There’s also something called the “Fiber-OpticLink Around the Globe” (FLAG) and that stretches for 17.4 thousand miles (28,000km) underwaterand runs from North America to the UK to Japan to India. It’s owned by Global Cloud Xchange whichis a subsidiary of an Indian company called Reliance Communications.

It’s one of the largest telecommunicationscompanies in the world and it helps us all stay connected. We have moved forward in great strides sincedial-up Internet. So, while no one owns this thing called theInternet, without these giant data centers and without all those cables connecting us,we would not have the Internet as we know it. There are also ISPs (Internet Service Providers),which are big companies that ensure the internet gets to your house.

These companies can control the speed of yourinternet, or even what you can access. You might have been following the recent controversiesover what has been called the end of the “free internet” with the recent changes to netneutrality, or the end of it. That’s an ongoing story. Then you have something equally as importantcalled “The Internet Corporation for Assigned Names and Numbers.” This non-profit’s motto is “One World,One Internet.” In a paper that ICANN published it wrote thatsome people think that it actually “runs the Internet.” Maybe some folks think ICANN is the biggestowner of the internet.

This is not true, but it is very important. ICANN wrote, “Figuring out who handles whatin the Internet ecosystem can be tricky.” In laymen’s terms ICANN explained that ifyou want to reach another person over the internet you need a destination name, otherwiseyou wouldn’t be going anyway. ICANN coordinates this traffic, if it didn’t,there wouldn’t be an internet.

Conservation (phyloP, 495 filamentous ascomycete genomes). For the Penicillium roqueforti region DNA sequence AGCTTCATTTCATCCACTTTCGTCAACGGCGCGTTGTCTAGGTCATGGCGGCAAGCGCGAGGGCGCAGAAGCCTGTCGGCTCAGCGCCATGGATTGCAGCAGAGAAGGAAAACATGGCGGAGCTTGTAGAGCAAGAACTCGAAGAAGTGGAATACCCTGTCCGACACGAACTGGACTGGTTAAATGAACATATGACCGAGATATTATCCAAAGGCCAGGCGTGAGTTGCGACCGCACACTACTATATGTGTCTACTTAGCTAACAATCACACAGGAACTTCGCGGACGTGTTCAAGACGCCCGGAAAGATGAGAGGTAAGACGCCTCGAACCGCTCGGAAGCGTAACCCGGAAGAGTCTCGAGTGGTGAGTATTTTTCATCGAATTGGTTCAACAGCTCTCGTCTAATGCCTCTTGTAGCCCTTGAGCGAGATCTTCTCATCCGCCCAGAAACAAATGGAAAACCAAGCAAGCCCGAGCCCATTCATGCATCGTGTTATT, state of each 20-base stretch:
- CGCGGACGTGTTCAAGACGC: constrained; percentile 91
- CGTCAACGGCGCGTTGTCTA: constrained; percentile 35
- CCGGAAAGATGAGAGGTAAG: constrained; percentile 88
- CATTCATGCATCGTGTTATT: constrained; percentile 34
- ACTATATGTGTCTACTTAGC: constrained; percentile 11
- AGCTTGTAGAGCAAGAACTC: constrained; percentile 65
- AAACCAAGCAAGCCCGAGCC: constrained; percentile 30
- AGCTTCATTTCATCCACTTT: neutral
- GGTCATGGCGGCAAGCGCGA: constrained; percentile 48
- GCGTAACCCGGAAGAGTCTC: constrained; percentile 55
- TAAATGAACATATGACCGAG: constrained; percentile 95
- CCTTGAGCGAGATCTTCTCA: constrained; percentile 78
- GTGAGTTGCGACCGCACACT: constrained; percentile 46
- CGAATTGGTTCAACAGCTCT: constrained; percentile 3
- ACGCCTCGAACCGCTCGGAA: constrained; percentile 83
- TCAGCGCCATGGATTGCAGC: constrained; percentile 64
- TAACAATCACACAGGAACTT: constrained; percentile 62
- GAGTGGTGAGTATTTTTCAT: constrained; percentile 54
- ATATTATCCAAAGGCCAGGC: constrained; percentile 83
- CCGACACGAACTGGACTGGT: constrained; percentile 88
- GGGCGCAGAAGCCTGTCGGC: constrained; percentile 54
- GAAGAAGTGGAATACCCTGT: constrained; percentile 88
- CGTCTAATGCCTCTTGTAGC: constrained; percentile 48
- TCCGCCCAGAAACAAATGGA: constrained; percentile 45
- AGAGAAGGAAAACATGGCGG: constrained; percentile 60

You have a domain name system (DNS) and youhave IP addresses. We can’t remember lots and lots of numbers(IPs) so we have names we can all remember easily. Think of it as phone numbers and addresses. ICANN manages these, so we can all reach eachother. “No one person, organization or governmentcontrols the Internet,” writes ICANN, which is fitting for our show.

But for it to work we need some kind of management,so we can connect to each other. We have the foundations of a building; wehave all the technology that allows it to work as a functional building, and we havea system that ensures all its individual parts work harmoniously. There are of course lots of other importantthings that are involved in the running of the Internet. Even though to some extent we are free toexchange any information we want, it is policed in various ways.

We have the Internet Society, which createsstandards and policies. We have the Internet Engineering Task Force,which helps maintain the architecture of the internet. Companies and governments also work in tandemto do this, although that relationship is not always harmonious. As users we are also responsible for whatwe put into this great plexus, and the data we do put into it is used and sold and sometimesexploited. In this sense, we all own a bit of the internet. We are the Internet.

We may all be the internet, but that’s alot of people in a very big place- how are you ever going to stand out? How about with a cool extension to your customdomain name, like .actor or .hockey! Don’t be another faceless website, and don’tsend traffic to your competitors by accident- get yourself a domain that suits your specificpersonality and makes your site stand out with Hover. You don’t have to worry about any upsellswith Hover, and with free whois privacy your identity is safe and secure- no spammers ortelemarketers to worry about.